Similarly, the DeSoto line was half a step up from Dodge in price and prestige. Both DeSoto and Dodge got their first Hemis for the 1952 model year, replacing an L-head six that remained in both lineups, though the DeSoto V-8 was rated for 160 horsepower and the Dodge's V-8 made an advertised 140 horses.

Buick, Mercury, and Chrysler

With a straight-eight lineup and the limo-like Limited of the late '30s, Buick had long established itself as a slight step down from Cadillac and its sub-brand LaSalle. Its Special and Super of the era prompted Packard to go downmarket before WWII with the One-Ten and One-Twenty models.

By the 1950s, the Buick Super and Roadmaster were truly large cars, and growing through the decade, while the Special was an A-body model that frequently undercut Pontiacs and Buicks on base price. The Century model name was revived for 1954 (named in the 1930s for winning a race against the 20th Century Limited train), with a 200-hp Roadmaster V-8 stuffed into the Special's smaller A-body. The new '54 Century earned the nickname "the Banker's Hot Rod" and Buick passed Plymouth for third place in sales. That production volume apparently was too much for the Flint assembly plant, and the 1957 Buicks were known as "warranty cars" (according to my wife's uncle, who worked for a New York-area dealership at the time).

As a result, Buick renamed all its '59 models: Electra 225 (the "225" signifying its overall length, and sharing its basic body shell with mainstream Cadillacs) replacing Roadmaster, Electra replacing Super, Invicta replacing Century, and LeSabre taking the place of Special.

Mercury models grew for 1957 and became more luxurious by 1958 in anticipation of Edsel's impending attempt to wedge itself between Mercury and Ford. The Mercury Park Lane, Montclair, and Monterey, and a range of four-door hardtop station wagons (with no B-pillar!) all came with V-8s standard, the top engine a 400-hp, 430-cubic-inch mill named "Marauder."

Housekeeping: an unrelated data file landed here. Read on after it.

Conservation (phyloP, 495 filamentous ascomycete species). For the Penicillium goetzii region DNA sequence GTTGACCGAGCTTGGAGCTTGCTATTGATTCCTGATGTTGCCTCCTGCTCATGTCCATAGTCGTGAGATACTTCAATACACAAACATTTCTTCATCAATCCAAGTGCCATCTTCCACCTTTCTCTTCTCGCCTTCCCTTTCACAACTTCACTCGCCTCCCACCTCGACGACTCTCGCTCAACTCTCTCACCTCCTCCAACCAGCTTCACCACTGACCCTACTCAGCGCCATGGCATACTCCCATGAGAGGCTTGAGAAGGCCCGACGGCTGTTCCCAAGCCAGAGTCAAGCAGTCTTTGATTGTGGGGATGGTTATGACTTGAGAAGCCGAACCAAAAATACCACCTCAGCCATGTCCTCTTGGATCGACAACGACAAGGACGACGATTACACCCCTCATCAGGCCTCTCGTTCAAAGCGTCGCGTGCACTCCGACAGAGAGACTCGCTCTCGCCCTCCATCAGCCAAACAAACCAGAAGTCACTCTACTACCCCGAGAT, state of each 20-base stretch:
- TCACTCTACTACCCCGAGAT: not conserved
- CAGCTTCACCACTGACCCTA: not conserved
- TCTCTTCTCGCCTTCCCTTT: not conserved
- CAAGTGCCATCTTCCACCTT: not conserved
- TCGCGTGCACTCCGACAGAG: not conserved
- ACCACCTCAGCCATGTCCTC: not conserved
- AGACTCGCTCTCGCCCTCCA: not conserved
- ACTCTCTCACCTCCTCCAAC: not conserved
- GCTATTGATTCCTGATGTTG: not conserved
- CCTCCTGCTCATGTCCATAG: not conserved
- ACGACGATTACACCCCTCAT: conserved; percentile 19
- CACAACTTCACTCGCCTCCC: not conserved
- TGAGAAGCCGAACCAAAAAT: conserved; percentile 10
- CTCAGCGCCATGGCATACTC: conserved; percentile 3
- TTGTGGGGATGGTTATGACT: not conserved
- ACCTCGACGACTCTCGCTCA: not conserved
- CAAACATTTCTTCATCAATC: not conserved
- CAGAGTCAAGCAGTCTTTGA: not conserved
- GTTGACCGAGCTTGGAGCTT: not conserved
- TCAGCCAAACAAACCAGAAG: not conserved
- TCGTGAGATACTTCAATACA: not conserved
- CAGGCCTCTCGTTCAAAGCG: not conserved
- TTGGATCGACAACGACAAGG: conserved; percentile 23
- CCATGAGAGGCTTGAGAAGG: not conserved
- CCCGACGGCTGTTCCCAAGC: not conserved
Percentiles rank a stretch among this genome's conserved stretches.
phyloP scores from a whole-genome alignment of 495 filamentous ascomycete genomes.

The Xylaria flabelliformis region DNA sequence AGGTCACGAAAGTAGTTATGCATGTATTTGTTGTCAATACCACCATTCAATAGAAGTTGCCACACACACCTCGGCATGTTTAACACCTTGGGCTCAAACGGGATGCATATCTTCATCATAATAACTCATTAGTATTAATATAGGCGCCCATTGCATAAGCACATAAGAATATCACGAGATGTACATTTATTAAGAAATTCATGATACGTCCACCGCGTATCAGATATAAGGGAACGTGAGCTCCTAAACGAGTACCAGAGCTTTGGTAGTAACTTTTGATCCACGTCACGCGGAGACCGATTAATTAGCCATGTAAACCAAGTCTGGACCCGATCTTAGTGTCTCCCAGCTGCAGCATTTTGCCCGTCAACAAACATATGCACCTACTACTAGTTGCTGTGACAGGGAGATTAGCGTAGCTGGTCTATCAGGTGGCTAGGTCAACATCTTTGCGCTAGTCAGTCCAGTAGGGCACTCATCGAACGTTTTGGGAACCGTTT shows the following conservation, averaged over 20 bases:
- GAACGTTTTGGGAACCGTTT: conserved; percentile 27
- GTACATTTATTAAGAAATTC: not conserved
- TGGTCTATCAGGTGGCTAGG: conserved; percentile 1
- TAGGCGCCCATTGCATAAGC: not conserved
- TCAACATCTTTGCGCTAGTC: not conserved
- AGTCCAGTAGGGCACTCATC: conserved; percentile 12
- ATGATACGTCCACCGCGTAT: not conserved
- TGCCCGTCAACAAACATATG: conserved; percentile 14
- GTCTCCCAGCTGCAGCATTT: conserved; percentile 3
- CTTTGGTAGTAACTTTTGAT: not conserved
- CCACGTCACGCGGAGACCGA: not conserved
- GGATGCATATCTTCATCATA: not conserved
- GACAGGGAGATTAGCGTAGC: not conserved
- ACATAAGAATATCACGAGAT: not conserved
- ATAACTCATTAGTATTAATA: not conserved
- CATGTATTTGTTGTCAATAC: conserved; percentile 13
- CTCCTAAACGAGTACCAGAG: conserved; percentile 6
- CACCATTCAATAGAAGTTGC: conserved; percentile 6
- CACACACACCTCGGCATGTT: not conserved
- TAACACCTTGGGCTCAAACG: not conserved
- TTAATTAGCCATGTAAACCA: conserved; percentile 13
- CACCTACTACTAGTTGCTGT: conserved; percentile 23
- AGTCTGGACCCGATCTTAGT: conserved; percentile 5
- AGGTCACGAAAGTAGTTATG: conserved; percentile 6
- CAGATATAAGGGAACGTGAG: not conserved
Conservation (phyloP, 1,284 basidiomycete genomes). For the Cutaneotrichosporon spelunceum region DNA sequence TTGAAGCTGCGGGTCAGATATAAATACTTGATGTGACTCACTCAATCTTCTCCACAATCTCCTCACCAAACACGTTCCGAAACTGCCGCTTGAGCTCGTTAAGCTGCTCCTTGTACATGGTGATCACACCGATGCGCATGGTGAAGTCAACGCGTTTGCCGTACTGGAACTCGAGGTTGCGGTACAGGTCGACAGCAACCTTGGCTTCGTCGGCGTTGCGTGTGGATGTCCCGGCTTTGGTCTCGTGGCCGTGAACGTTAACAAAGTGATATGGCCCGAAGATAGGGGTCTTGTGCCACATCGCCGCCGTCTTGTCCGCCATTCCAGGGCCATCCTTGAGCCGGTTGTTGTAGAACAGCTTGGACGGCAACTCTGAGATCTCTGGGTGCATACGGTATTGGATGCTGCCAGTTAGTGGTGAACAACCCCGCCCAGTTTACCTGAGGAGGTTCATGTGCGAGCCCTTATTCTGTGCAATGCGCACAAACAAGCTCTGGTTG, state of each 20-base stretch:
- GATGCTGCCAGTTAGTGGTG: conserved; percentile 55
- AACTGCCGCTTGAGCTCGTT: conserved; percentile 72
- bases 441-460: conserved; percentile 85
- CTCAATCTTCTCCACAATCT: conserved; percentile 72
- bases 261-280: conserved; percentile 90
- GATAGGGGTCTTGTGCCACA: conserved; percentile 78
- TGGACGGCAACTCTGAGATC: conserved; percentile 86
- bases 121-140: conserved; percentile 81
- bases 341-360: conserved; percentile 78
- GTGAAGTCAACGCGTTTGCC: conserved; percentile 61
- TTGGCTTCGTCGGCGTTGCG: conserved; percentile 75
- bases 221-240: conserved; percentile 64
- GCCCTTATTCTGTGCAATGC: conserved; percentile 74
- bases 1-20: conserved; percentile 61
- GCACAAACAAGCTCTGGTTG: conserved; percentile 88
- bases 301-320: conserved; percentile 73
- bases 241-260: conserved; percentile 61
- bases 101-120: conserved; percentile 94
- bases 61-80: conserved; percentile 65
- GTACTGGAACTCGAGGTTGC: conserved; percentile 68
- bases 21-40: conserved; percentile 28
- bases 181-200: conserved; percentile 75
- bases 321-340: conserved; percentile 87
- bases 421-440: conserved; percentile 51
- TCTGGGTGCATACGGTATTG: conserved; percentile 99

The Chrysler Windsor and Windsor Deluxe were full-size cars that competed with low- and mid-priced Buicks, and carried over an old L-head inline-six until 1955, when the brand went V-8-only. Its New Yorker models competed with the Buick Roadmaster/Electra 225, and Mercury Park Lane, and the letter-car 300s were low-volume two-door grand touring hardtops and convertibles priced in Cadillac-Lincoln territory. The Chrysler Saratoga premiered for 1957 as a fancier full-size Windsor.

Cadillac, Lincoln, and Imperial

The Big Three's luxury brands led the way through the decade of tailfins, excess chrome, bigger and more powerful V-8s and longer, lower, wider bodies. Cadillac's 1959 models proved "nothing exceeds like excess," though Chrysler design chief Virgil Exner's late-1950s Imperials easily took second place, and Ford's Lincoln version held its own until the 1961 Continentals designed under Elwood Engel made their debut.

Imperial was the top model in the Chrysler range until it became its own brand in 1955. It shared its V-8 engine with the Chrysler 300 and New Yorker models, and Lincoln's V-8 was shared with Mercury models, but Cadillac V-8s, which by the late '50s reached 390 cubic inches, were exclusive to the brand.

Continental

The late Edsel Ford's son, William Clay Ford, was named manager of Ford Motor Company's Special Products Operations, with the goal of designing and engineering a worthy successor to the 1939-1948 Lincoln Continental. It became the Continental Division in October 1954, and a year later introduced the 1956 Continental II (not a Lincoln). For $9,966 (though Ford reportedly lost money on every Mark II it sold), you could buy a hand-built two-door hardtop with Lincoln mechanicals. Its "conservative" styling was the antithesis of contemporary Cadillac, Lincoln, and Imperial design. Ford pulled the plug after it sold 2,556 model year 1956 Continental Mark IIs and just 444 of the '57 models according to Hemmings.

For 1957, Cadillac reacted with the hand-built, suicide-door, hardtop Eldorado Brougham, not to be confused with the Eldorado Biarritz of the era. Distinguished by its air suspension, stainless steel top, and $13,074 list price, the car never got the huge fins of the quotidian '58 and '59 Cadillacs. It was built in the U.S. for its first two model years, then moved to Turin, Italy, where Pininfarina assembled the 1959 and '60 Cadillac Eldorado Broughams.

Pumping the Brakes on Excess: The Suez Canal Crisis

Egypt's closing of the Suez Canal from October 1956 to March 1957 during the second Arab-Israeli War cut oil supplies and increased prices. The resulting global recession is often blamed for contributing to the short lifespans of Ford's Edsel and Continental brands, and for causing a big drop in car sales, especially luxury brands. It also led to BMC's crash program to design the Austin Mini and accelerated the Big Three's development of 1960-1961 compact and "intermediate-size" models.

Special thanks to oldcarbrochures.com for permission to use its materials.